The Mists of Avalon, on TNT
IMDb; TV Tango; TV Tropes; Wikipedia
Based on a 1983 novel by Marion Zimmer Bradley (which I haven't read), the miniseries first aired in 2001. I'm sure I saw it at that time, but I didn't remember much of anything about it until I watched it again on DVD in 2021. I couldn't even remember how many nights it aired over, but looking it up now it seems to have been just two nights; I would have thought it was more. Wikipedia's summary of the plot splits it into eight parts, so I assume that was four per night. But the DVD doesn't separate it in that fashion, so I won't, either. I'll just separate it by what I assume to be the nights on which it aired. (The DVD also doesn't break that up, with credits or anything, which I find really annoying.) Anyway, the miniseries retells the story of King Arthur from a more Druidic and feminine point of view. It's narrated by Morgaine le Fay (Julianna Margulies).
The story begins when Morgaine is 8 years old, living with her mother, Igraine, who worships the earth goddess, and her father, Gorlois, the Duke of Cornwall, who is a Christian. Igraine's younger sister Morgause (Joan Allen) also lives with them, and is also a follower of the Goddess. Their older sister Viviane (Angelica Huston) is the Lady of the Lake, who lives on the mist-enshrouded island of Avalon, where she is the Goddess's high priestess. She tells them of a prophecy that Igraine will bear the future ruler of Britain, to a man with a dragon tattoo, but Igraine refuses to betray her husband. The man with the tattoo turns out to be Uther Pendragon, who becomes the new king of Britain. Gorlois rebels against him, and is killed. After that, Igraine becomes his queen, and bears a son, Arthur. Also, Morgause meets King Lot of Orkney, and soon becomes his queen.
The story then flashes forward to when Morgaine is 13 and Arthur is 5. The two of them are very close, so they're devastated when they are separated by Merlin and Viviane. Merlin takes Arthur to train him, while Viviane takes Morgaine to Avalon, to train to become a priestess. It takes 10 years (according to Wikipedia) for Morgaine to complete her training (at which point she's played by Margulies). She then meets her cousin Lancelot, the son of Viviane. They see a procession of women walking along a path in Glastonbury, separated by the mists of Avalon. Morgaine parts the mist temporarily so that Lancelot can meet one of the women, Gwenhwyfar (Samantha Mathis). The two of them quickly hit it off, and a jealous Morgaine closes the mists. Some time after that, Morgaine has to play the Virgin Huntress in a ceremony where she, wearing a mask, makes love to a masked man, whom she hopes is Lancelot, but is not meant to ever know his true identity.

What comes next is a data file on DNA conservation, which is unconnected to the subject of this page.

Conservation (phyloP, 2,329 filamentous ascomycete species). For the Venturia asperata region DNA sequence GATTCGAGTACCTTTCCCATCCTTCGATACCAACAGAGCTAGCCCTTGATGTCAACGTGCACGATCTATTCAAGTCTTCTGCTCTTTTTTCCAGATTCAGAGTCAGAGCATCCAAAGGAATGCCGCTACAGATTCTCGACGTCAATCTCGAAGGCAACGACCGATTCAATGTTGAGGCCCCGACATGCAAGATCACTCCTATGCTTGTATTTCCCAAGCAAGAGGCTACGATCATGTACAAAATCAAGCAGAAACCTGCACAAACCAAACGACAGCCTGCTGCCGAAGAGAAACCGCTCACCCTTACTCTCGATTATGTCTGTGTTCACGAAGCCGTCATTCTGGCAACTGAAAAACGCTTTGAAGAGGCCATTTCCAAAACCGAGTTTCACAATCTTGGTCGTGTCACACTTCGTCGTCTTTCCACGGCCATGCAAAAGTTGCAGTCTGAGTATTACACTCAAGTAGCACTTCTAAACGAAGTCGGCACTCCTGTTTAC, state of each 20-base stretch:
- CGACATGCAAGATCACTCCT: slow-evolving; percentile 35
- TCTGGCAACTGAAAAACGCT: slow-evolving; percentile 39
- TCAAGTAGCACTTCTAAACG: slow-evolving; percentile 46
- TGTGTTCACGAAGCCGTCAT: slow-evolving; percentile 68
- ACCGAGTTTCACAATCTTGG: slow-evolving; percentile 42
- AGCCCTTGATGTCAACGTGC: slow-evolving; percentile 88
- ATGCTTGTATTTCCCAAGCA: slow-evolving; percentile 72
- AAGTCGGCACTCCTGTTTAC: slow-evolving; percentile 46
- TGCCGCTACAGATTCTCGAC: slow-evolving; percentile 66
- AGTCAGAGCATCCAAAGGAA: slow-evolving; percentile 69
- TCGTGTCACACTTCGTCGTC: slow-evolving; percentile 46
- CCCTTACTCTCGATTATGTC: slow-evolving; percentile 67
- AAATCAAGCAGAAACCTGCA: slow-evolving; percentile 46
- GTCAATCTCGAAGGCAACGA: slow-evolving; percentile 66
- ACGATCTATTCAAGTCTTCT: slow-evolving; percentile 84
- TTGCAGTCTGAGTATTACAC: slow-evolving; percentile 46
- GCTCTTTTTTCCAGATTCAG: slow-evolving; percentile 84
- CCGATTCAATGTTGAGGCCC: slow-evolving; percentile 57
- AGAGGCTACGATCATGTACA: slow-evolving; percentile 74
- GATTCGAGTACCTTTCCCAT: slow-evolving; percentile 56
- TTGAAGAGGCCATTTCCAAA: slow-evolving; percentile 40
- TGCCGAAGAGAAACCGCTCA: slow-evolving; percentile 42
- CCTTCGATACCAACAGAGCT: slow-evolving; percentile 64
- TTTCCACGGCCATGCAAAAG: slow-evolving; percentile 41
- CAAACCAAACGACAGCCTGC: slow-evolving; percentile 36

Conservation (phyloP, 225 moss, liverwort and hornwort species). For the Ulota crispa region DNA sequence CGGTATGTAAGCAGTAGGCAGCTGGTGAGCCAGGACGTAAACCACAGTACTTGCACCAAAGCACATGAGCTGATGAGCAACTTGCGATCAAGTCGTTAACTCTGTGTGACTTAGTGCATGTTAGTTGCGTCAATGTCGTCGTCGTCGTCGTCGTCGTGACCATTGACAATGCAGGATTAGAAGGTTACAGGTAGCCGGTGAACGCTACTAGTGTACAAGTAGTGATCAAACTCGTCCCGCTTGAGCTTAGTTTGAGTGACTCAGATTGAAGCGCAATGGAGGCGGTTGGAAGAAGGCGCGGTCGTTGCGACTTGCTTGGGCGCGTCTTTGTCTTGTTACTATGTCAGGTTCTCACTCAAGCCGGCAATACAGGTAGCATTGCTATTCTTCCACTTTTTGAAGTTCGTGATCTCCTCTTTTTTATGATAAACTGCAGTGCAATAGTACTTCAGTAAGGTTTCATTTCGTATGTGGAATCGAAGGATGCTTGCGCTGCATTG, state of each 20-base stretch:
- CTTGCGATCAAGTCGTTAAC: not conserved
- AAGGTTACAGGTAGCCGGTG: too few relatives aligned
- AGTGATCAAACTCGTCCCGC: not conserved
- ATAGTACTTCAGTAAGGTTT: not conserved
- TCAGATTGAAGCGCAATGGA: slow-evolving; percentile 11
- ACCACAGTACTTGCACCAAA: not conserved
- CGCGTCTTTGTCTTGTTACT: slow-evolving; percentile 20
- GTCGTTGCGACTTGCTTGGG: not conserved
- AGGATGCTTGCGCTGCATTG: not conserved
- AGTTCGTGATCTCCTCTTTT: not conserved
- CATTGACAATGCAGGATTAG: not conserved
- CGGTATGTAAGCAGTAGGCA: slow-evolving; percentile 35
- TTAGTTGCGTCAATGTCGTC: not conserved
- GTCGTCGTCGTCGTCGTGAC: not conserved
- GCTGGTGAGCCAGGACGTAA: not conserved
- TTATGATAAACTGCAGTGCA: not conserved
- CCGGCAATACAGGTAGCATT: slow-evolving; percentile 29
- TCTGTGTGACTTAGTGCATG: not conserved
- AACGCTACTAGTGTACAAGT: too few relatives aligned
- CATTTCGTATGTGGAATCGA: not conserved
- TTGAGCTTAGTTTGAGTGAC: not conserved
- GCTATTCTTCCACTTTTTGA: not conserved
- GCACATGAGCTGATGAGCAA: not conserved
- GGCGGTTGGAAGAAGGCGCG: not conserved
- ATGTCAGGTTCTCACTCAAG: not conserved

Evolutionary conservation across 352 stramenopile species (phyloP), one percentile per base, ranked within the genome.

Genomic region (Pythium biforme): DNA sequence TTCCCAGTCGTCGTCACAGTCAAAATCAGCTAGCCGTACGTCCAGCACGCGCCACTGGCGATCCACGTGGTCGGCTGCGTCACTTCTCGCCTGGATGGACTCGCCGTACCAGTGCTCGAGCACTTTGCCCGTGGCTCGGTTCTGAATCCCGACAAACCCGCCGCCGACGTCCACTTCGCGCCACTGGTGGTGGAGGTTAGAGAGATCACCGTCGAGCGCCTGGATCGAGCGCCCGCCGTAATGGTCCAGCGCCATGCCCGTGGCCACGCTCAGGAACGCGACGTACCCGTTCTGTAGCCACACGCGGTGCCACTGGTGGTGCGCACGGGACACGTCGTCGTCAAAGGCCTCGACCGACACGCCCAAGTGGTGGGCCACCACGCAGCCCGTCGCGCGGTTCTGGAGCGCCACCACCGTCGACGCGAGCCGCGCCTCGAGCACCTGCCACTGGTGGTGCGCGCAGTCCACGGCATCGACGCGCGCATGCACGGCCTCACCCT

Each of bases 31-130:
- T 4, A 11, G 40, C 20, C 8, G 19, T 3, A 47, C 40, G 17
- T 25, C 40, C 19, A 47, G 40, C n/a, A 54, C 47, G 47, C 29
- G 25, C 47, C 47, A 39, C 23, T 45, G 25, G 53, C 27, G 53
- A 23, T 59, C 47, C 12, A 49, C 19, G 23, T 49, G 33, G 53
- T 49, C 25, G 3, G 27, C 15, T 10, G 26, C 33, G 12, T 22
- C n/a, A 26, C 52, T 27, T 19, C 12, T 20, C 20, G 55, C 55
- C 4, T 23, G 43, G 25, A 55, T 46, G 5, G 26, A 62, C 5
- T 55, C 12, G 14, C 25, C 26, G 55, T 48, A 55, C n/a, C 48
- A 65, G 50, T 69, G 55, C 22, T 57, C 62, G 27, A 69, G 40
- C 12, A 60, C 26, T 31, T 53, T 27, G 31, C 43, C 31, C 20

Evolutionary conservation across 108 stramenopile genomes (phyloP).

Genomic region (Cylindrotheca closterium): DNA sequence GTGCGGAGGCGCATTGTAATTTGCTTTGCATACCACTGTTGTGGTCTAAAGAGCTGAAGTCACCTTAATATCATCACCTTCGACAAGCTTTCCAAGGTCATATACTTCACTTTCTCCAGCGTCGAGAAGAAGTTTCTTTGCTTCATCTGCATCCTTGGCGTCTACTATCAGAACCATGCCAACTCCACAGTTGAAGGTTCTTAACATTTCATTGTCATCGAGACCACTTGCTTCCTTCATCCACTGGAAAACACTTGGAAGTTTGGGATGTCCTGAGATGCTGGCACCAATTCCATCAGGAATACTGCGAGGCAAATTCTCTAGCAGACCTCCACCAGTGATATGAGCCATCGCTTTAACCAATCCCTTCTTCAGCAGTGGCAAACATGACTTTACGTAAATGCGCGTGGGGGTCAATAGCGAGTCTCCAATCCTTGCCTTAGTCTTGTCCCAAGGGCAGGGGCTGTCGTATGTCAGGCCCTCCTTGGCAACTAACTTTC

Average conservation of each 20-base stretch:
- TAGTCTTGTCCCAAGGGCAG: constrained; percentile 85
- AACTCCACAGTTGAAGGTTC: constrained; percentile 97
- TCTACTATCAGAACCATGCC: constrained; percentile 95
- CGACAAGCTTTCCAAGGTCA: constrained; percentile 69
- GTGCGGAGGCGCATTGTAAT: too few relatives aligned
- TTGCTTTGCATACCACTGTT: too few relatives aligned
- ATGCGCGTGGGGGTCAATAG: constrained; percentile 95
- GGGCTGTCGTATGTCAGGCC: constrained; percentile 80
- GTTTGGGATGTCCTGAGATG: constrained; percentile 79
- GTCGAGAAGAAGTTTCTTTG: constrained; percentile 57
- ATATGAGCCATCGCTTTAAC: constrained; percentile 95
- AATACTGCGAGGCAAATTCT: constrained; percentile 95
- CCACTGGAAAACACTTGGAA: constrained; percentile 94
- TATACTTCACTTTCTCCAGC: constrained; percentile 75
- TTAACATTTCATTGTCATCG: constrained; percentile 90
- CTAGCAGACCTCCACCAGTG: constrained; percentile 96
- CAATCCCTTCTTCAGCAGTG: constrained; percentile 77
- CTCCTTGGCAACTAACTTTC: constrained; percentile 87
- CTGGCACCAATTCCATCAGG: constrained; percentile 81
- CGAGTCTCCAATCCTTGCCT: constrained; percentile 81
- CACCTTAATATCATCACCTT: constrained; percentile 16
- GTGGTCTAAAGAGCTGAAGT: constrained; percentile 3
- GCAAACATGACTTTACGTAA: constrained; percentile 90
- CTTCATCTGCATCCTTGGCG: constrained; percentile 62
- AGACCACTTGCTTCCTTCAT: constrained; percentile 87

Later, Uther is killed in a battle with the invading Saxons, and Viviane appears to Arthur in a vision, and tells him to pull the sword Excalibur from a stone, as a symbol of his right to become the new king, I guess. (Though obviously that wasn't necessary, since he was first in line of succession, anyway. But it does help him defeat the Saxons.) Morgaine attends Arthur's coronation. At this point she learns who the masked man was, but I don't want to spoil that. I'll just say it was devastating, and something for which I hated Viviane and Merlin having arranged. Morgaine also reunites with her aunt Morgause, and we learn that she and Lot have a son named Gawain, whom they hope will someday become king of Britain, himself. And we learn that Arthur is betrothed to Gwhenhwyfar. Though she and Lancelot are in love, they both promise not to act on their feelings, because of their loyalty to Arthur. Morgause secretly curses Gwenhwyfar, so that she could never bear Arthur any children, who would become king after him. However, it turns out that Morgaine is pregnant, and her child would be first in succession for the crown, ruining Morgause's plans for Gawain. Eventually Morgaine gives birth to Mordred, and Morgause comes up with a new scheme to train him to love and obey her. Morgaine is furious at Viviane for the thing I'm not spoiling, and renounces the Goddess. She decides to stay with Morgause. (I may be saying some of these things out of order.)
A ton of stuff happens that I don't want to get into. I'll just say that Mordred grows up and makes trouble in Camelot, while the Saxons stage a massive invasion. You want to know any more, read Wikipedia.
Anyway, I thought the miniseries as a whole was decent, reasonably interesting, but not something I really care very much about. Still, I think I'll hold onto the DVD for now.